If the Fed is serious about targeting housing prices, there is no clearer way than to raise interest rates. That will, however, have the effect of slowing down the economy. And not just from housing prices. It will also curtail home equity mortgage withdrawals. We are already seeing those slow down significantly over the last few months. How much of an effect does Mortgage Equity Withdrawal (MEW) have?

Below is a graph from a blog at Calculated Risk. I cannot vouch for the methodology (he may be exactly right), but the principle he espouses is certainly correct. MEW has been a significant factor in the GDP numbers. And this does not include any multiplier effect.

Mortgage applications are down almost 25% since June 22, yet home sales are holding steady. Nearly all the decline is in mortgage refinance applications. That slowdown will show up in the economic numbers next year.


Even assuming the graph is off a point (or even two), as there are very different estimates as to how much MEW flows through to consumer spending, the point is that home equity withdrawals are a large part of GDP growth.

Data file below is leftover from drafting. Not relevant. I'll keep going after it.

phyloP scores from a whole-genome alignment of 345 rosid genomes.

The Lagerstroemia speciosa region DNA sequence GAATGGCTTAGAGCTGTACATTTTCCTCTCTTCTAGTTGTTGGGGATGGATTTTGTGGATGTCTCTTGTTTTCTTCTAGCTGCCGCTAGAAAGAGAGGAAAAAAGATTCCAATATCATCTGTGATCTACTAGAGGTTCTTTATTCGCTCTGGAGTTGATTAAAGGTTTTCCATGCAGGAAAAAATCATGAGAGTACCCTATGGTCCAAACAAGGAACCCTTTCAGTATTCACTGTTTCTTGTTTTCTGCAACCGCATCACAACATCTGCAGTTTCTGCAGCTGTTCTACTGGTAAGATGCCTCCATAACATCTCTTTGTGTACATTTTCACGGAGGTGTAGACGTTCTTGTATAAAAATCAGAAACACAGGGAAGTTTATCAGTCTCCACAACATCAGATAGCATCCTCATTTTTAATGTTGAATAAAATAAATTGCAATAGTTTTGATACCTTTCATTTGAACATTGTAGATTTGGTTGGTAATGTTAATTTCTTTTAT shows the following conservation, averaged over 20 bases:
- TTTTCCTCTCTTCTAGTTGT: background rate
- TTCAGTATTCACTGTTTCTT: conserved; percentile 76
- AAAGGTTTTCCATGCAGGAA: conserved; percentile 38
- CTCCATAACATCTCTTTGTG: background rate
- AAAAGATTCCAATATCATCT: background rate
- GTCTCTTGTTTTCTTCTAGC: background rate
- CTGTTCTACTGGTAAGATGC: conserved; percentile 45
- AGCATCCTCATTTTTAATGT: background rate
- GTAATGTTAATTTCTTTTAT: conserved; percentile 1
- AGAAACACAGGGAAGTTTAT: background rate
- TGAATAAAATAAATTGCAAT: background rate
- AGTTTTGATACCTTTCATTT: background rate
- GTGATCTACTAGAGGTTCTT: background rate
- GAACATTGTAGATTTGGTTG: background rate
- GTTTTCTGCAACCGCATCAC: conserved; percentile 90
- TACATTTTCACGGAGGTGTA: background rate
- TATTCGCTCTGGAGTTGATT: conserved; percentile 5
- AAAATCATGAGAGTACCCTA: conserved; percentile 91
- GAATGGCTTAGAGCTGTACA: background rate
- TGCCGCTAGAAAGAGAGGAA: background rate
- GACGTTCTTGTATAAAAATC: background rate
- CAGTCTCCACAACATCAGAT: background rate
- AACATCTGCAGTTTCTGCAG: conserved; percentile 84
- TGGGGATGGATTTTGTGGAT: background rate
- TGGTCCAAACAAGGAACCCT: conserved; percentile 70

It seems quite likely that the Fed is prepared to invert the yield curve at their next meeting. Ten year rates settled at 4.44%. Fed funds rate are 4.25%, which is a difference of just 19 basis points. Money supply growth for the last six months is very slow. The Fed is tapping on the brakes quite insistently.

I will be doing my annual forecast issue the first week of January. I can pretty much tell I am going to come down on the side of a significant slowing of the economy in the latter half of 2006, just in time for the elections. If history is an indicator, a fully inverted yield curve at a Fed meeting in March, Bernanke's first as chairman, is a real possibility. That would suggest a possible recession, or at least a serious slowdown, in late 2006, early 2007.

Do Trade Deficits Matter?